Woman flees tropical paradise Guam for Scotland

Tropical Tumon Bay in the tropical Pacific island of Guam (iStock)
Tropical Tumon Bay in the tropical Pacific island of Guam (iStock)

A WOMAN has fled crisis-hit Guam for the safety of Scotland amid fears the island could be targeted in a nuclear strike.

Michela Hendrix had booked to travel to Scotland to search her family tree and believes her timing could not be better, amid fears the current nuclear crisis could escalate.

The restaurateur and designer is flying to Edinburgh to track family of her late Scots gran, Louise Boyle.

She has already arranged to have her 77-year-old dad John Peters, a retired US navy man, flown to Washington from Guam while she is away but is worried about her boyfriend Mark Moore who has stayed behind for work.

“North Korea has said it will attack Guam and everyone is praying this won’t happen,” Michela said.

“We live in a tropical paradise and now Kim Jong Un wants to destroy it with nuclear weapons – he is insane.

“We have had these threats before but most people are taking this one seriously.

“The place is usually very lively but in the past few days it has been quiet, like a ghost town, even the birds have stopped chirping.”

Guam is 6000 miles from the US mainland and while worried, locals remain defiant.

“I am concerned about my boyfriend staying behind,” Michela said.

Michela Hendrix and Mark Moore.

“I have asked him to leave until this all blows over but he wants to stay for his job. I am so excited about coming to Scotland to find my relatives.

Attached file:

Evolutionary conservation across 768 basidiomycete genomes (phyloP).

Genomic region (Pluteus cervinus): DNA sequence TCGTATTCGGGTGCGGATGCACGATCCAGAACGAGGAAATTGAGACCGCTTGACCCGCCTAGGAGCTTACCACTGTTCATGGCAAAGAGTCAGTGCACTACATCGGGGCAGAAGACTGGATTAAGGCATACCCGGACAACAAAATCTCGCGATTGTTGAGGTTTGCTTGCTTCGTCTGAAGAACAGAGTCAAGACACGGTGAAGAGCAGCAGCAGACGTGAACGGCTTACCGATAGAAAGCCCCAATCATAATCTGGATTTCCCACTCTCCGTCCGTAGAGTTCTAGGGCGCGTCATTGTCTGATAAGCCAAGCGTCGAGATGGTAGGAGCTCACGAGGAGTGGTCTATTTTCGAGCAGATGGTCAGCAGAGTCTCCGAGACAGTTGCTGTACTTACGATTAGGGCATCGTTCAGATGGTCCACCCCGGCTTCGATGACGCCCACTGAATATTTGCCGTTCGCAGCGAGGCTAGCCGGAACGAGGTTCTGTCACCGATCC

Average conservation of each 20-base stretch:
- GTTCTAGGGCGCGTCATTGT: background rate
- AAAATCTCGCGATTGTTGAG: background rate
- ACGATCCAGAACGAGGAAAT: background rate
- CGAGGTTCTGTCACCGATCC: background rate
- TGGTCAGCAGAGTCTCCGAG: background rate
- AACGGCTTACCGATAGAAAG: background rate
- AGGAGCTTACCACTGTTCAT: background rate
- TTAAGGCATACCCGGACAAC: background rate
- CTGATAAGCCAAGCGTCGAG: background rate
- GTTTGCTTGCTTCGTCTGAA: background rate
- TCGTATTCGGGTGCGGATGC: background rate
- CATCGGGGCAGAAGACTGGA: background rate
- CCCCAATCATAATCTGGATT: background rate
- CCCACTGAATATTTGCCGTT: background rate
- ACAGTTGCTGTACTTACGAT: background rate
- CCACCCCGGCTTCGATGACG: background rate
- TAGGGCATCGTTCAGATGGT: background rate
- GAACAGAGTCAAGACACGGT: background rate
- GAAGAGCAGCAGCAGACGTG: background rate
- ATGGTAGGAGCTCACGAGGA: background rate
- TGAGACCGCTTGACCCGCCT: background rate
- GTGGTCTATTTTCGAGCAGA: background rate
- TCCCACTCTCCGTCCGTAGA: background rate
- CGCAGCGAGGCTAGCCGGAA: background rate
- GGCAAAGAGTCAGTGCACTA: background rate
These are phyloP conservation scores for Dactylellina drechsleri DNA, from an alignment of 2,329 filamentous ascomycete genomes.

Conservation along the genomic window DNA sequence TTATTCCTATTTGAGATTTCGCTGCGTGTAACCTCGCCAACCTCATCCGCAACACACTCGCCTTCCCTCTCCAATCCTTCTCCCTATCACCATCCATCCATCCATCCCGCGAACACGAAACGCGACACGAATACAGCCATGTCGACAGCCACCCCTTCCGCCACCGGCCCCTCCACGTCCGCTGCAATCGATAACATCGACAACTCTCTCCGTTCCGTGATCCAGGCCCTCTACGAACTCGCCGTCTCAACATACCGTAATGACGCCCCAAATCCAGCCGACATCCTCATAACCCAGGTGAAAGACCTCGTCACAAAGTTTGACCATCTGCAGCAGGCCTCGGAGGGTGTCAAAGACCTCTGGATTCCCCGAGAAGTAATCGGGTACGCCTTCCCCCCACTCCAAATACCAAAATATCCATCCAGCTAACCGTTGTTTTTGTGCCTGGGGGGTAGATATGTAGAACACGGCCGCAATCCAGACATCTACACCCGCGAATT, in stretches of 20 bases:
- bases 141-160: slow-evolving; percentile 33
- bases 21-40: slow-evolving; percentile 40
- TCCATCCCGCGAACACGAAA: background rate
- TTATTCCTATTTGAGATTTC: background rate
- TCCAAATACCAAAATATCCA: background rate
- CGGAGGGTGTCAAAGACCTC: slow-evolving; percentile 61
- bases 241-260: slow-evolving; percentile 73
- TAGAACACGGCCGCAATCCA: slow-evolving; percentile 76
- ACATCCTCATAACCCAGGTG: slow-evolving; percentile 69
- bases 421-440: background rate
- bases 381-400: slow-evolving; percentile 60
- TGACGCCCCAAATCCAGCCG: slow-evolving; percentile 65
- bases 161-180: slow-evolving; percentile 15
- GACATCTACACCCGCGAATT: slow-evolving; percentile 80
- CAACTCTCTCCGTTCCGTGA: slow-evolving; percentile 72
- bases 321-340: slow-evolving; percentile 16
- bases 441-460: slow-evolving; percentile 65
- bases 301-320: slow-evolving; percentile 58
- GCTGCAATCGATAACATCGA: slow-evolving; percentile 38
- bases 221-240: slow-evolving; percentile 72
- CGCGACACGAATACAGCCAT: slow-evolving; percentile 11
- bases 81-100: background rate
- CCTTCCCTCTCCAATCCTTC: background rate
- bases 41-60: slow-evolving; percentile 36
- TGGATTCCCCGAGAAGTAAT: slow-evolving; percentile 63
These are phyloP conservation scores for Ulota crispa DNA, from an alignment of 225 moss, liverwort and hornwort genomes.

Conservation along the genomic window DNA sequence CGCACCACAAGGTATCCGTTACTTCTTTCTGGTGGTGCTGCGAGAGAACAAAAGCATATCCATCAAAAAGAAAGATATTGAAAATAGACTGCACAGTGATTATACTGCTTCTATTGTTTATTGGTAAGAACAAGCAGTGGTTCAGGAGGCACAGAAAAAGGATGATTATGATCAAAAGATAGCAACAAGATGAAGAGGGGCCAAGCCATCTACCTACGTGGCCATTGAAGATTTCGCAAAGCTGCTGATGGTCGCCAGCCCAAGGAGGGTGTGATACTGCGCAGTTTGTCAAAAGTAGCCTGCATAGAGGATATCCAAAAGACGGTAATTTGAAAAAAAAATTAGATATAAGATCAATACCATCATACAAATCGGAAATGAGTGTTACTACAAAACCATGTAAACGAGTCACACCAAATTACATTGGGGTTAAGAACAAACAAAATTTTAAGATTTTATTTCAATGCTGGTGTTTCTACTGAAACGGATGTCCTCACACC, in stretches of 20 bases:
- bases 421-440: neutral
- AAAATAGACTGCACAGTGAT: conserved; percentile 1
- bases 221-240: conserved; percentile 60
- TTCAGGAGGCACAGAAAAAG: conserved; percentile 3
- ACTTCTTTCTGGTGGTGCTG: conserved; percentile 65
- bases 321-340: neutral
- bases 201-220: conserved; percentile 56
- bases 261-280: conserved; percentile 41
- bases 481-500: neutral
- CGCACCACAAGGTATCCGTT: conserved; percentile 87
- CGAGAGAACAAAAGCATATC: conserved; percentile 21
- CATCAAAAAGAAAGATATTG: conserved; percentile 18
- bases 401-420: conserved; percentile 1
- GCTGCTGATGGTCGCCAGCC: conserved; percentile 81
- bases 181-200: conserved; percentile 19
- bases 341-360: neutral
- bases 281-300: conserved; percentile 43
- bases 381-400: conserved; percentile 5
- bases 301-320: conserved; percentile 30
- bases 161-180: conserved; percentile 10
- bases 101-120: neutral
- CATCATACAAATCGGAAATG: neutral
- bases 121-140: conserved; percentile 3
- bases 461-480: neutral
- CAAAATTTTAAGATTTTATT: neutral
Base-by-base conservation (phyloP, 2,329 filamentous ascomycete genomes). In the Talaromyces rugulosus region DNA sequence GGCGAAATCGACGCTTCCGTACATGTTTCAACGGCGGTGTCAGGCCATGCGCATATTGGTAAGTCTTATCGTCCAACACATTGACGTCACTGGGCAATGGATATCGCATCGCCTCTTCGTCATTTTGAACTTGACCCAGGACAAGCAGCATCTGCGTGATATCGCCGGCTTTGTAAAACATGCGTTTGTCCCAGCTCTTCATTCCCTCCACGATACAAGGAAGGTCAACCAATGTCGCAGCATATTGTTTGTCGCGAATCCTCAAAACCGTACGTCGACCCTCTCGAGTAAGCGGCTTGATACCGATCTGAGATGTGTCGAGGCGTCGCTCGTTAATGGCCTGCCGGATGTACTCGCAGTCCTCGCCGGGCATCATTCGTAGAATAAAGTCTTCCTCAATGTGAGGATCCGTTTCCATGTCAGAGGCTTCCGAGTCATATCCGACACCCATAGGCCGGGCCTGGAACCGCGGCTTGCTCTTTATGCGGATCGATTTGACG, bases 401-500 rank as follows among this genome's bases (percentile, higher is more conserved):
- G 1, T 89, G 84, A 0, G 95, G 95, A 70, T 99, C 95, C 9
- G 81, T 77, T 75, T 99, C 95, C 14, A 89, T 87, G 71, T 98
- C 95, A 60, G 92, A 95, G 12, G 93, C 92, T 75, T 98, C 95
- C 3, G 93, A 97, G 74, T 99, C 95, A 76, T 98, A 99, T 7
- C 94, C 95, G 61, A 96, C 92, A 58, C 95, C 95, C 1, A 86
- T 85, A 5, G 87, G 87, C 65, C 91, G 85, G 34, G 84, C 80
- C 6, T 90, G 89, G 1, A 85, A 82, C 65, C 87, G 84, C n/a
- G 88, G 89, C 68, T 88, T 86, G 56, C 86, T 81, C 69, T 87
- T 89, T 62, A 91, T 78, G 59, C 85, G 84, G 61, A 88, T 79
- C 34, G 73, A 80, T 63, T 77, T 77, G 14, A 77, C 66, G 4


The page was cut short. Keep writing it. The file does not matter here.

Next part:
“I have been waiting for this for a long time, but this business with North Korea has affected my dream trip.

“The people on Guam are not scared but everyone is praying.

“I want to remain positive that nothing will happen.”

Just one more tweet from war? Trump’s social media tirades are wrecking behind-the-scenes negotiations with North Korea, says politics expert

Michela, 44, said until last week the island had been busy with tourists, but many had left.

“Guam is very popular with the Japanese but most of them have gone,” she said. “It is only really the South Koreans who own a lot of the restaurants here and some Chinese who are left, but maybe they are used to living with these threats.”

Last night it was revealed officials on Guam have issued residents with a chilling leaflet detailing what they should do in case of nuclear attack amid fears of an imminent strike.

The islanders were put on red alert after the local government issued the emergency fact sheet with the message: “Don’t look at the fireball”.